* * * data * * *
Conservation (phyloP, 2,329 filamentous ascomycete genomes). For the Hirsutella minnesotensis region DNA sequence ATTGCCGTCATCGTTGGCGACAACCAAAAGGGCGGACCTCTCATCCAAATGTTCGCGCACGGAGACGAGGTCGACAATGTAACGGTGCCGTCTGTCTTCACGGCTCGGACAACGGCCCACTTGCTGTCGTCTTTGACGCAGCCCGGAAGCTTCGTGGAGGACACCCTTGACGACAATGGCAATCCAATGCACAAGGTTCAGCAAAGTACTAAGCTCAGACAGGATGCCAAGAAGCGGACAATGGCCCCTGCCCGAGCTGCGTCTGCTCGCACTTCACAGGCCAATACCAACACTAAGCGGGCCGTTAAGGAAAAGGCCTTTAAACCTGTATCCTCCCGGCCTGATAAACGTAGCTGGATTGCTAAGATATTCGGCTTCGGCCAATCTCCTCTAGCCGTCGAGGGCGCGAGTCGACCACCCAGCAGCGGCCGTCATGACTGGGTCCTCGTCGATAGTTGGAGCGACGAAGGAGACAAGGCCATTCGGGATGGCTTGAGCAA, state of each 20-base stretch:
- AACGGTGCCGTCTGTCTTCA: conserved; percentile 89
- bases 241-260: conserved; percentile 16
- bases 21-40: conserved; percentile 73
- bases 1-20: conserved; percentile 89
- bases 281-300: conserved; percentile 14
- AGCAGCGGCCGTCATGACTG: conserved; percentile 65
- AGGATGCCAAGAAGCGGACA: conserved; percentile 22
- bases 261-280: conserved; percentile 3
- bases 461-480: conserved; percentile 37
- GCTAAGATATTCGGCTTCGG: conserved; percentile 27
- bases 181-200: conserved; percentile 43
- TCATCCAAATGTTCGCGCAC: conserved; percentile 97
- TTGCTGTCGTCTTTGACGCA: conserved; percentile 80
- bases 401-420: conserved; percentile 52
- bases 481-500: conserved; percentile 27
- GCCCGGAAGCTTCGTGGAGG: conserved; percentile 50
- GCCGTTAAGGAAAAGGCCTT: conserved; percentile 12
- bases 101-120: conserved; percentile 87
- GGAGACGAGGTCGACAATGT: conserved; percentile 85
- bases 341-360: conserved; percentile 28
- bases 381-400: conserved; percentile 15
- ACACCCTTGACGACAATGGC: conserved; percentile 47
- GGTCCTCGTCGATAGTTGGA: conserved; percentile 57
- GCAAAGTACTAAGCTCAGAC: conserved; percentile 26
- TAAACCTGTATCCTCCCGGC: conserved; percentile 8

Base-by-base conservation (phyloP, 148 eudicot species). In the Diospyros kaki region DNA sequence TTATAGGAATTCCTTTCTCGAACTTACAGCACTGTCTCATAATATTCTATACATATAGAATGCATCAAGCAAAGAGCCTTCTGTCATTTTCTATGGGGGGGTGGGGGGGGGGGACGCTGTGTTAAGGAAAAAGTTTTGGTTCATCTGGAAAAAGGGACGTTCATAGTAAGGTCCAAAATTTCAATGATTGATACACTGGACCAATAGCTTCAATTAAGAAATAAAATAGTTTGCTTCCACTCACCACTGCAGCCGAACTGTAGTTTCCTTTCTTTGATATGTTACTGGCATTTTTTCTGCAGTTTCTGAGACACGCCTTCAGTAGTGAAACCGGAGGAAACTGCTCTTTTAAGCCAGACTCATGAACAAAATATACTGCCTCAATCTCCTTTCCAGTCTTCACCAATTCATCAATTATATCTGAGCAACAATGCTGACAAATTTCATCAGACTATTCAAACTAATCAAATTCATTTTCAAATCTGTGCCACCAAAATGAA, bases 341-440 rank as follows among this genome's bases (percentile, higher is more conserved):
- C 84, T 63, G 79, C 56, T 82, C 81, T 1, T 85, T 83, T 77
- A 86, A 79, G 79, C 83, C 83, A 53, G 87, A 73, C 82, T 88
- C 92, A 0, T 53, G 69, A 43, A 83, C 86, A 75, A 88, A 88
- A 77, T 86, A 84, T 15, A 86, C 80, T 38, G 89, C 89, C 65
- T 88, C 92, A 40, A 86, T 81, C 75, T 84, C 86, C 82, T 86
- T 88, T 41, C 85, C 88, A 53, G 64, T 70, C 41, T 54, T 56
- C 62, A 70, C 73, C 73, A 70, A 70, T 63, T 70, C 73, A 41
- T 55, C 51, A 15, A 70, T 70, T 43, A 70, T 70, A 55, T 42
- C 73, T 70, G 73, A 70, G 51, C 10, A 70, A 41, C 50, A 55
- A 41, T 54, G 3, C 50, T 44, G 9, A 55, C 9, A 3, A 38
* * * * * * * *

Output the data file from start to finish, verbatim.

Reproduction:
Conservation (phyloP, 2,329 filamentous ascomycete genomes). For the Hirsutella minnesotensis region DNA sequence ATTGCCGTCATCGTTGGCGACAACCAAAAGGGCGGACCTCTCATCCAAATGTTCGCGCACGGAGACGAGGTCGACAATGTAACGGTGCCGTCTGTCTTCACGGCTCGGACAACGGCCCACTTGCTGTCGTCTTTGACGCAGCCCGGAAGCTTCGTGGAGGACACCCTTGACGACAATGGCAATCCAATGCACAAGGTTCAGCAAAGTACTAAGCTCAGACAGGATGCCAAGAAGCGGACAATGGCCCCTGCCCGAGCTGCGTCTGCTCGCACTTCACAGGCCAATACCAACACTAAGCGGGCCGTTAAGGAAAAGGCCTTTAAACCTGTATCCTCCCGGCCTGATAAACGTAGCTGGATTGCTAAGATATTCGGCTTCGGCCAATCTCCTCTAGCCGTCGAGGGCGCGAGTCGACCACCCAGCAGCGGCCGTCATGACTGGGTCCTCGTCGATAGTTGGAGCGACGAAGGAGACAAGGCCATTCGGGATGGCTTGAGCAA, state of each 20-base stretch:
- AACGGTGCCGTCTGTCTTCA: conserved; percentile 89
- bases 241-260: conserved; percentile 16
- bases 21-40: conserved; percentile 73
- bases 1-20: conserved; percentile 89
- bases 281-300: conserved; percentile 14
- AGCAGCGGCCGTCATGACTG: conserved; percentile 65
- AGGATGCCAAGAAGCGGACA: conserved; percentile 22
- bases 261-280: conserved; percentile 3
- bases 461-480: conserved; percentile 37
- GCTAAGATATTCGGCTTCGG: conserved; percentile 27
- bases 181-200: conserved; percentile 43
- TCATCCAAATGTTCGCGCAC: conserved; percentile 97
- TTGCTGTCGTCTTTGACGCA: conserved; percentile 80
- bases 401-420: conserved; percentile 52
- bases 481-500: conserved; percentile 27
- GCCCGGAAGCTTCGTGGAGG: conserved; percentile 50
- GCCGTTAAGGAAAAGGCCTT: conserved; percentile 12
- bases 101-120: conserved; percentile 87
- GGAGACGAGGTCGACAATGT: conserved; percentile 85
- bases 341-360: conserved; percentile 28
- bases 381-400: conserved; percentile 15
- ACACCCTTGACGACAATGGC: conserved; percentile 47
- GGTCCTCGTCGATAGTTGGA: conserved; percentile 57
- GCAAAGTACTAAGCTCAGAC: conserved; percentile 26
- TAAACCTGTATCCTCCCGGC: conserved; percentile 8

Base-by-base conservation (phyloP, 148 eudicot species). In the Diospyros kaki region DNA sequence TTATAGGAATTCCTTTCTCGAACTTACAGCACTGTCTCATAATATTCTATACATATAGAATGCATCAAGCAAAGAGCCTTCTGTCATTTTCTATGGGGGGGTGGGGGGGGGGGACGCTGTGTTAAGGAAAAAGTTTTGGTTCATCTGGAAAAAGGGACGTTCATAGTAAGGTCCAAAATTTCAATGATTGATACACTGGACCAATAGCTTCAATTAAGAAATAAAATAGTTTGCTTCCACTCACCACTGCAGCCGAACTGTAGTTTCCTTTCTTTGATATGTTACTGGCATTTTTTCTGCAGTTTCTGAGACACGCCTTCAGTAGTGAAACCGGAGGAAACTGCTCTTTTAAGCCAGACTCATGAACAAAATATACTGCCTCAATCTCCTTTCCAGTCTTCACCAATTCATCAATTATATCTGAGCAACAATGCTGACAAATTTCATCAGACTATTCAAACTAATCAAATTCATTTTCAAATCTGTGCCACCAAAATGAA, bases 341-440 rank as follows among this genome's bases (percentile, higher is more conserved):
- C 84, T 63, G 79, C 56, T 82, C 81, T 1, T 85, T 83, T 77
- A 86, A 79, G 79, C 83, C 83, A 53, G 87, A 73, C 82, T 88
- C 92, A 0, T 53, G 69, A 43, A 83, C 86, A 75, A 88, A 88
- A 77, T 86, A 84, T 15, A 86, C 80, T 38, G 89, C 89, C 65
- T 88, C 92, A 40, A 86, T 81, C 75, T 84, C 86, C 82, T 86
- T 88, T 41, C 85, C 88, A 53, G 64, T 70, C 41, T 54, T 56
- C 62, A 70, C 73, C 73, A 70, A 70, T 63, T 70, C 73, A 41
- T 55, C 51, A 15, A 70, T 70, T 43, A 70, T 70, A 55, T 42
- C 73, T 70, G 73, A 70, G 51, C 10, A 70, A 41, C 50, A 55
- A 41, T 54, G 3, C 50, T 44, G 9, A 55, C 9, A 3, A 38